A learner can have direct interest (in a giant cucumber) and even be motivated to engage in activities (I want to learn about genetic modification of cucumbers, and become a famous cucumber farmer). The problem for educators, however, is though learners may have both interest as well as motivation to pursue that interest, they may never actually engage or continue with actions or behaviors of learning. This could be for one of three reasons:
- First, there are no means of learning in the given environment with which to manifest the motivation into action (e.g., I can’t pursue my interest in cucumbers while I’m in Math class).
- Second, some other stimulus occurred of greater interest (e.g., as I googled ‘giant cucumbers’, I was distracted by the familiar ping of a chat request on Facebook).
- Third, the initial actions taken resulted in negative consequences (e.g., I tried reading an advanced article about genetics, and felt pretty stupid).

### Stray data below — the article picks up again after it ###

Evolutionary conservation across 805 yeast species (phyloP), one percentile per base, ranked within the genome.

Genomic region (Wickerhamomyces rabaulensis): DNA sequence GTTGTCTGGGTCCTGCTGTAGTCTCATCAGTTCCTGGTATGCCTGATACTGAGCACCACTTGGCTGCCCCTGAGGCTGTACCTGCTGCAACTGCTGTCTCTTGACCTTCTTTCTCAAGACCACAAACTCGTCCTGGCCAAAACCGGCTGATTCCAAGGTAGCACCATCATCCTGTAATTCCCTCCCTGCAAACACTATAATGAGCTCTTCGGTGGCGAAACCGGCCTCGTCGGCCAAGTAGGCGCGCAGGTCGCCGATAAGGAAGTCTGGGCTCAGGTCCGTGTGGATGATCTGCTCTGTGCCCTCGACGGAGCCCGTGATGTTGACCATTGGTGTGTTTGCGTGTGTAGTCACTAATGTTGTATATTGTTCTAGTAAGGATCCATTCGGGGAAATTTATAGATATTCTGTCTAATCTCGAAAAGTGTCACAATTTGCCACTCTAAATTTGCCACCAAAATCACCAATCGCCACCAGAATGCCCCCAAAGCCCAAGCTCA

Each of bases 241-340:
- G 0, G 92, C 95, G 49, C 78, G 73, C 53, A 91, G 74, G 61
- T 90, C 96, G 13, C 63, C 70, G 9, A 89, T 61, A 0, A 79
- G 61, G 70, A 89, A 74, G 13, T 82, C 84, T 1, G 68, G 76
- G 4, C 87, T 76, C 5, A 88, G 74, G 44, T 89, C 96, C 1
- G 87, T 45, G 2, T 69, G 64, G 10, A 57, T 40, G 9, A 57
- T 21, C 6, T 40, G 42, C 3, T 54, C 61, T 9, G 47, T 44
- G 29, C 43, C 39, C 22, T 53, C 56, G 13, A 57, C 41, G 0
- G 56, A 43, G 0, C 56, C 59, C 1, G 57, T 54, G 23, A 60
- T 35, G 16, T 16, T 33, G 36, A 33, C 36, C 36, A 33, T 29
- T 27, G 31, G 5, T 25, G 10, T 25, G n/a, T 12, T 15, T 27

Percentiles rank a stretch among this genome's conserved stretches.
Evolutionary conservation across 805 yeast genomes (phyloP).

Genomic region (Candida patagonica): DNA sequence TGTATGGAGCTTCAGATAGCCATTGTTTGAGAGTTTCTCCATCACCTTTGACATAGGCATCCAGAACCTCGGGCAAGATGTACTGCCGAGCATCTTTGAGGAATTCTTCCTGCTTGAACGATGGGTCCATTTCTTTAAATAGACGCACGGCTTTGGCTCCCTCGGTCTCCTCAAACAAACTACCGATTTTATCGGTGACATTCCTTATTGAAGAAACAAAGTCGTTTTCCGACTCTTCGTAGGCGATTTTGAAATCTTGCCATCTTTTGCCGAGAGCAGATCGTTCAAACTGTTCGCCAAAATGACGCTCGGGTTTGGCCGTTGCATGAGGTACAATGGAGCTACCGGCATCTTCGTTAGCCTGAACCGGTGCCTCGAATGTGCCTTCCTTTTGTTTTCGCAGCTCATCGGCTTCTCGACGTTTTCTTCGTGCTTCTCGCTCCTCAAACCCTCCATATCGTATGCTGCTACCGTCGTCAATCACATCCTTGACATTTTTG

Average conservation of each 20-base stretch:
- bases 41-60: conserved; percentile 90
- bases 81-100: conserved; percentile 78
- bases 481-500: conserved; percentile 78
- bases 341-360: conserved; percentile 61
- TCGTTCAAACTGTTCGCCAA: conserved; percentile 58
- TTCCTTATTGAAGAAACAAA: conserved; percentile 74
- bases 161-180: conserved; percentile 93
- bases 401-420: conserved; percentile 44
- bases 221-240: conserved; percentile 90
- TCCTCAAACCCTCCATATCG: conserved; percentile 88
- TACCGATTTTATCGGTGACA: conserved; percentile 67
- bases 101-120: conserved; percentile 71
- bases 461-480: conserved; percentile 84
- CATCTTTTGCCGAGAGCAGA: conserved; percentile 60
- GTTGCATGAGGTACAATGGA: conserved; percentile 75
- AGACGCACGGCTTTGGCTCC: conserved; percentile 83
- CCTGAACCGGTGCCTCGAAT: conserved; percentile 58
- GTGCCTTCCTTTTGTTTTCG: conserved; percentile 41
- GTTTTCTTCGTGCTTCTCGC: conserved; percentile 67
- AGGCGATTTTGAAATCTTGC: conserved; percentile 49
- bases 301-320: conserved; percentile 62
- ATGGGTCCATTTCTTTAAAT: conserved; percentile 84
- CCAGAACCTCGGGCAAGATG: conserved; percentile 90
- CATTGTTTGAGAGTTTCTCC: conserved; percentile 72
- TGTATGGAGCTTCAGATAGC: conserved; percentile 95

Of all the potential actions a learner could take in order to learn more about cucumber farming, there are some that will lead to negative consequences, ending any intrinsic motivation to learn more. These would be actions that make the learner feel incompetent (e.g., trying to read scientific journals beyond my ability), or actions that are forced (e.g., being required to watch a long, antiquated film about the history of cucumber farming while in social studies), or actions that will ostracize learners from their peers (e.g., being ridiculed for tending my cucumber garden after school, or feeling lonely because no one shares my interest enough to join me). This is because none of these actions satisfies the learner’s inherent psychological needs of feeling competent, autonomous, or related to others; these three needs are what constitute the self-determination theory of motivation (Ryan & Deci, 2000).